I was one of Harvey Weinstein's victims. This trial has been worse than I could have imagined

I was wholly unprepared for what this trial would actually look like — the victim-blaming, the character assassinations, the insults

Caitlin Dulany
Monday 24 February 2020 17:59 GMT
Harvey Weinstein arrives for his trial on 16 January 2020 in New York City.
Harvey Weinstein arrives for his trial on 16 January 2020 in New York City. (Scott Heins/Getty Images)

While the partial guilty verdict in the New York versus Harvey Weinstein case today does not deliver the full justice that I and the many women who have spoken out about being assaulted by Harvey Weinstein deserve, it does bring a measure of relief.

I was assaulted by Harvey Weinstein and I followed the trial religiously. While it is reassuring to know that Weinstein will serve some time behind bars, we are still in need of a justice system that recognizes how hard these crimes are to report and that respects the trauma women go through when assaulted and in court. The trial should never have looked the way it did.

When this trial began in early January, I was full of hope. The powerful producer who had assaulted me when I was a young actress was finally facing Lady Justice.

For 20 years I had kept silent about my assault, living with feelings of fear, trauma and shame that deeply affected my life and career. Sexual assaults are designed to isolate and intimidate and for all that time, I thought I was alone.

Then, in the fall of 2017, reports of Harvey Weinstein’s decades of predatory behavior broke. Like many others, I found my voice. Since then, over 100 women have spoken out publicly, alleging that they were abused by Harvey Weinstein and the similarities in our stories are undeniable. We couldn’t all be lying or colluding or conspiring to bring one man down. I felt as if we were finally collectively having our day in court.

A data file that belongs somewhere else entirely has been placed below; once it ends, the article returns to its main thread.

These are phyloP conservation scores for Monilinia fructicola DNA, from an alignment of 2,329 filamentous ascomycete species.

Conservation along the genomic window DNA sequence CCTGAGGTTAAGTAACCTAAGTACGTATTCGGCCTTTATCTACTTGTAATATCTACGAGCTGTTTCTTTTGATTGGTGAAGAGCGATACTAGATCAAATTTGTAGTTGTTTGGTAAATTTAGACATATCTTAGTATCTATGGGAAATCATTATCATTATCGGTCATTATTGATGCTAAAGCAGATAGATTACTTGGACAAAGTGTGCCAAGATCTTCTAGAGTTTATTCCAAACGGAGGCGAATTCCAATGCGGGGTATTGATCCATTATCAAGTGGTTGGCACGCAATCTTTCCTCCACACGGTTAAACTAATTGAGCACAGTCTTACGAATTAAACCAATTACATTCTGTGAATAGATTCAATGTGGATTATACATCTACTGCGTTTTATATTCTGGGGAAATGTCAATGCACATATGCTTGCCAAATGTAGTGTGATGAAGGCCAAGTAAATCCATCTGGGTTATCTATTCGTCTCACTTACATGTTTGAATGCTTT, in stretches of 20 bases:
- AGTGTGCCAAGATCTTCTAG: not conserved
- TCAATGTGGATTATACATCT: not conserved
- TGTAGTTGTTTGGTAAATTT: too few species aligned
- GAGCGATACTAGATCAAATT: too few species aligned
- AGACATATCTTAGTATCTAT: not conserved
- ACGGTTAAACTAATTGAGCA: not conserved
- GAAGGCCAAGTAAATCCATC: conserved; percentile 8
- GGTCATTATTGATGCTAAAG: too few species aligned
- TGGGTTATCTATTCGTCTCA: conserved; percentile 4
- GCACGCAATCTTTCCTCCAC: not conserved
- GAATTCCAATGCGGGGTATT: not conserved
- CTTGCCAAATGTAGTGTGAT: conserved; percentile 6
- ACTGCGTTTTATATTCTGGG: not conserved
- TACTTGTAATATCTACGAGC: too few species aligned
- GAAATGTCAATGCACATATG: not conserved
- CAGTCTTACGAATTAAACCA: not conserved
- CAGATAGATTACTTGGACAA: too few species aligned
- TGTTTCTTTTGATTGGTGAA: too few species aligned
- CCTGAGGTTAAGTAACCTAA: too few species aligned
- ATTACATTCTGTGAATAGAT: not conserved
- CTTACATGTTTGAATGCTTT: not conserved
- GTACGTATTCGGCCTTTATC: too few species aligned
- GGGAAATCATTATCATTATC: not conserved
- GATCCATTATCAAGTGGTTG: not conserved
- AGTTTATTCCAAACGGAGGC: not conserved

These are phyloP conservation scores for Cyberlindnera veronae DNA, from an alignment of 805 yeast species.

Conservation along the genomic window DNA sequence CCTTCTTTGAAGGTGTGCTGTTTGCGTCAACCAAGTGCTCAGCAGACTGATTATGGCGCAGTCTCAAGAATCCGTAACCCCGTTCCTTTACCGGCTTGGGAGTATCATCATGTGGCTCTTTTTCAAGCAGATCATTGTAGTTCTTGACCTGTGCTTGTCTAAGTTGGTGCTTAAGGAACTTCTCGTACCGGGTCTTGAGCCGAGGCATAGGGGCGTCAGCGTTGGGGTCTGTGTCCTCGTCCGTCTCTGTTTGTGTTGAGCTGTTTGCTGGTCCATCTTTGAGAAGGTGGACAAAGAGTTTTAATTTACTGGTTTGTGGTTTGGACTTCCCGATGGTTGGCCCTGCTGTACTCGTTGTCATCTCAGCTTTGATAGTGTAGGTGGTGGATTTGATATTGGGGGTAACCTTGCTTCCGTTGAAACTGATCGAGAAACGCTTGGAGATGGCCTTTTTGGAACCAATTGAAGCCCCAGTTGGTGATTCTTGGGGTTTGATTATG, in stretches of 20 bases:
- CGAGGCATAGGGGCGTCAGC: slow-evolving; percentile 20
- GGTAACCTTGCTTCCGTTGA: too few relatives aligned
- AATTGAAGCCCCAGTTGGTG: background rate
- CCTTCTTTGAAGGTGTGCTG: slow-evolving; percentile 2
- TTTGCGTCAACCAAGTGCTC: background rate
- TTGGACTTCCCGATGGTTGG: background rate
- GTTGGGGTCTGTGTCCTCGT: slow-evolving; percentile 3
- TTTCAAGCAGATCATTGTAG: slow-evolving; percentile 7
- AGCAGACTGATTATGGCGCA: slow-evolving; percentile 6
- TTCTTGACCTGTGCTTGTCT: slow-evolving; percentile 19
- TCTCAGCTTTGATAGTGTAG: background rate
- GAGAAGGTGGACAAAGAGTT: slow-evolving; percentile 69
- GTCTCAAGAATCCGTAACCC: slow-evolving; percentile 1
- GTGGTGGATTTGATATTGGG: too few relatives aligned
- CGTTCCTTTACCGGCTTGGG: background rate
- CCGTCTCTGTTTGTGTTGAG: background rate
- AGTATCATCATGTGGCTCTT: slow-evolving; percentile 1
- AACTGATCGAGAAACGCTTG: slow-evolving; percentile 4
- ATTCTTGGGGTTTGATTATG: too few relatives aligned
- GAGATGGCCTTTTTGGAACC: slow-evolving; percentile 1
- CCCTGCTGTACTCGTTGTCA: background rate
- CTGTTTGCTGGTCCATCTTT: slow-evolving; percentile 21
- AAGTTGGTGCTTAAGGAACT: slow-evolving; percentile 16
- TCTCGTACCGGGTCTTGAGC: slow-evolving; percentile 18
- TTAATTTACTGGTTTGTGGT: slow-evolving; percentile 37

As we faced those first days of jury selection and opening statements, I had faith that this trial would do even more to bring forward Harvey Weinstein’s criminal behavior and challenge the systems and cultures that allowed a predator to go unchecked for so many years. After all, the injustices that had come to light with the MeToo movement were innumerable. Women had risen up and mobilized the world over to fight for equality, dignity and freedom from sexual harassment and assault. I was optimistic that we would begin to see our justice system catch up with the current culture.

I can say now that I was wholly unprepared for what this trial would actually look like, and as it has unfolded I have gone through more challenging and difficult moments than I can count. I have weathered heartbreak, despair and utter shock at how the witnesses who testified to their experiences of rape and assault by Harvey Weinstein were treated by the defense. And as these women and the choices they made were attacked, I felt as powerless as when I was assaulted.

I watched as they were portrayed as liars and forced to answer questions for hours in an attempt to undermine and discredit their personal accounts of traumatic events. Their morality and character was challenged and they were told that their assaults were a product of their own making.

People who are sexually abused by someone they know routinely suffer from trauma, shame, fear, an imperfect memory of events, and a desire to normalize and control their situation. I felt every insult, every rebuke and every combative question that was lobbied at the courageous women who stood against Weinstein in New York and it made me feel both physically ill and outraged.

This case has been described as a watershed moment for the MeToo movement, a rising up against decades of sexual harassment and abuse by men in power against women who are vulnerable. Harvey Weinstein has been exposed as a sexual predator, the ugly truth of his behavior laid bare for the world to see.

I am devastated by the enormous price those who come forward to report sexual assault still have to pay. The victim-shaming and character assassination that goes on in the criminal court system where sexual assault is concerned is inhumane, not to mention the very real effects that speaking out has on the careers and personal lives of all survivors. While we do it for justice, for others who have been harmed and in the hope it won’t happen to anyone else, it is at great sacrifice — and it shouldn’t be. If we want victims to continue to speak out and their abusers brought to justice, we, as a society, have to do better. I am committed to that change, as are many. As this case moves now to the Los Angeles County District Attorney’s Office, we will continue to speak out, we will never stop fighting for fairness and justice and yes, we believe her.

Having denied all allegations of non-consensual sex, Harvey Weinstein was convicted today of sexual assault and rape in the third degree. He faces further charges in Los Angeles

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